Shaggy was put to sleep last week.
He developed a fast-growing cancer under his tongue, and the veterinarian pulled no punches in saying he shouldn’t be allowed to suffer with that type of cancer. Even when treated it’s a miserable treatment process, and the location of the tumor, which was already open and festering, makes it cruel for the animal to endure. And even with treatment, the vet said it’s the kind that recurs. There was no question about what to do, but no end to the heartbreak of having to agree to it, especially not being there to hold him in the end.
He was a rescue from an animal shelter in Beaver County, Pennsylvania. We got him in 1998. In his fifteen years, we were told at least fifteen times that Shaggy was part Maine Coon cat. I don’t know about that, but I know he was the most unique cat I’ve ever known.
You would think as a writer I could have come up with a better name than “Shaggy.” But he was just a mop of hair as a kitten, and I never called him Shaggy much anyway. It started when I would call him Shaggy-boom and then I just started calling him “Booms” or “Boomie.”
I taught Shaggy to come to whistling. Every time I fed him I would whistle a song I made up. I whistled it softly when I held him, too. I always make up a song for each pet I have, but most of them have words. Shaggy’s was the first that was only a tune I whistled. As he grew older, anytime I was whistling – whether it was that tune or not, he would come purring against me, wanting to be held.
He was one of the only cats I’ve ever had who liked to be held upside down, like a baby. He even mewed like a kitten instead of meowing like an adult cat…all his life.
When I was writing in my journal or on the laptop, he would sneak up and quickly sit or lie down on top of my hand so I couldn’t use my pen or keyboard. I would then wrap him up under my arm so he knew he was a priority, but so I could also use my hand to keep writing!
He was strangely obsessed with water. When I would get a bath he would come jump on the ledge of the tub and sit and watch me, occasionally dipping a paw in the water. He also preferred to drink water dripping in the tub, even when I bought him a fresh water fountain. I would frequently walk in the bathroom to find him in the tub. Sometimes he was drinking, other times just sitting and watching the faucet hopefully. My cousin, Amy, who he lived with when we moved to South Africa, sent me photos showing he had developed the same routine there.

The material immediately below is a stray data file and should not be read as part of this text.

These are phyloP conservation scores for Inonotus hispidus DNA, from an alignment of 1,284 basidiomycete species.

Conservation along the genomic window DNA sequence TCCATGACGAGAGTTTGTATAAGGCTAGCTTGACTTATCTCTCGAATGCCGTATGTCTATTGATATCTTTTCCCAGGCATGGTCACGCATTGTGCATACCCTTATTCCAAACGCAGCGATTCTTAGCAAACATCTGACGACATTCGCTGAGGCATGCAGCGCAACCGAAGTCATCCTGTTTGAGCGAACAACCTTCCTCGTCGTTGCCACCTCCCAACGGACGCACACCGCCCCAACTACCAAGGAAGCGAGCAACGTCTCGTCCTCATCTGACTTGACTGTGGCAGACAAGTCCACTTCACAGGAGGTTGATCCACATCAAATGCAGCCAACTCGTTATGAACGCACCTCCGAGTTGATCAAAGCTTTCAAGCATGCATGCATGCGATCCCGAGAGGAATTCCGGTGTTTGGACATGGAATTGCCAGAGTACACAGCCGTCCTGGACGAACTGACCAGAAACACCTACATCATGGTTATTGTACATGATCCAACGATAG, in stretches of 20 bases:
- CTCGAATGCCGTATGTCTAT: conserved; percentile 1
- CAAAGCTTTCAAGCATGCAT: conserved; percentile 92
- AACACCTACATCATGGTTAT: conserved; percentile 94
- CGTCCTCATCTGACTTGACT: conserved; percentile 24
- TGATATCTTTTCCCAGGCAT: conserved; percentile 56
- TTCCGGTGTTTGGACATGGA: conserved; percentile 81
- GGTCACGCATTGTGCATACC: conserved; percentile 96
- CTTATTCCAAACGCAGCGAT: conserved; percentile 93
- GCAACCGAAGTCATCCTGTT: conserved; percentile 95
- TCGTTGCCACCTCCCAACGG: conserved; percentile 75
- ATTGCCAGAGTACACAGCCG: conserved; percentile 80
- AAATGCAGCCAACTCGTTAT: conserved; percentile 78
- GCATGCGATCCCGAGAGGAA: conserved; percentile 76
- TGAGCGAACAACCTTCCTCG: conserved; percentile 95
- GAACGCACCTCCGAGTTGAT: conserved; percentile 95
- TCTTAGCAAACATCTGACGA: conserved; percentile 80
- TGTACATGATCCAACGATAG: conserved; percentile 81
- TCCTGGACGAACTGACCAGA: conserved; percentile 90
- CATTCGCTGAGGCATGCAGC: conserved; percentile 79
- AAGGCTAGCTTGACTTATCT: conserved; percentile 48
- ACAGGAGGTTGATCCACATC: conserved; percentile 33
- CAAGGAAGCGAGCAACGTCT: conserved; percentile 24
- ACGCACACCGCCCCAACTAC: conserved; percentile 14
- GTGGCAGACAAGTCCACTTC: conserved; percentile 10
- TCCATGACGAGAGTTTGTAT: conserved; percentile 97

Shaggy loved other animals. I was grateful that he developed a friendship with my cousin’s cat, Max, where he lived in his last months of life. He was spoiled and coddled and got to have a buddy again, and when it was time for him to go, my cousin and her daughter went in with him to shower him with love and affection.
He needed that feline buddy, because he had a hard time after we lost Cueball, our other cat who died at home a few years ago. He also had cancer, but I wasn’t ready to let him go , and I avoided any discussion of euthanasia.
Both our previous dogs had to be put to sleep in 2006, the year my mom was diagnosed with pancreatic cancer. Pippin was sixteen and had progressive cancer all through her mouth. Alex was twelve and had a stroke, leaving him paralyzed and listless. It was a rough period of time, and after Mom died in 2008, I couldn’t handle the thought of another death, human or animal.
My inability to suffer one more death caused Cueball to suffer, and he died miserably, during a day we were away. We found him under the basement steps, and it looked like he had been crawling across the floor for some time. I’m not telling you this to be shocking. I’m telling you this because I want to share a lesson I learned about myself and what I now believe about animal stewardship. If I take the responsibility of caring for an animal, I also take on the awful, terrifying and heartbreaking responsibility of trying to understand my charge well enough to know when they are ready to go, and not prolonging out of my own fear or need for comfort.
The day that Shaggy was put down, every moment of my day felt surreal. I knew the hour he was to go, and it felt like watching myself go through the motions of my day. After taking care of a lot of errands, I was driving back to the house, to sit and just think about Shaggy during the time he would be put down. I stopped for one last errand: to fill up my car at the petrol station.
The attendant sang to me as he washed the windows and fueled the car. He stopped and held his rag to his mouth like a microphone and spun around, staring at me. He wouldn’t stop singing and smiling at me, and as I drove away, he started singing as loud as he could and I saw him still watching me drive away. I don’t think he was being creepy or hitting on me. I think sometimes people just recognize sadness, no matter how much you try to hide it.
The song was stuck in my head as I drove home, as I sat and thought about Shaggy and looked at his photos, and whistled the tune I had made up for him when he was a kitten. I wondered if he was gone yet, and how my cousin and her daughter were doing. And my whistling changed to humming as I finished the petrol attendant’s serenade, “I don’t know much. But I know I love you. And that may be… all there is to know.”
I love you, Booms. And I miss you.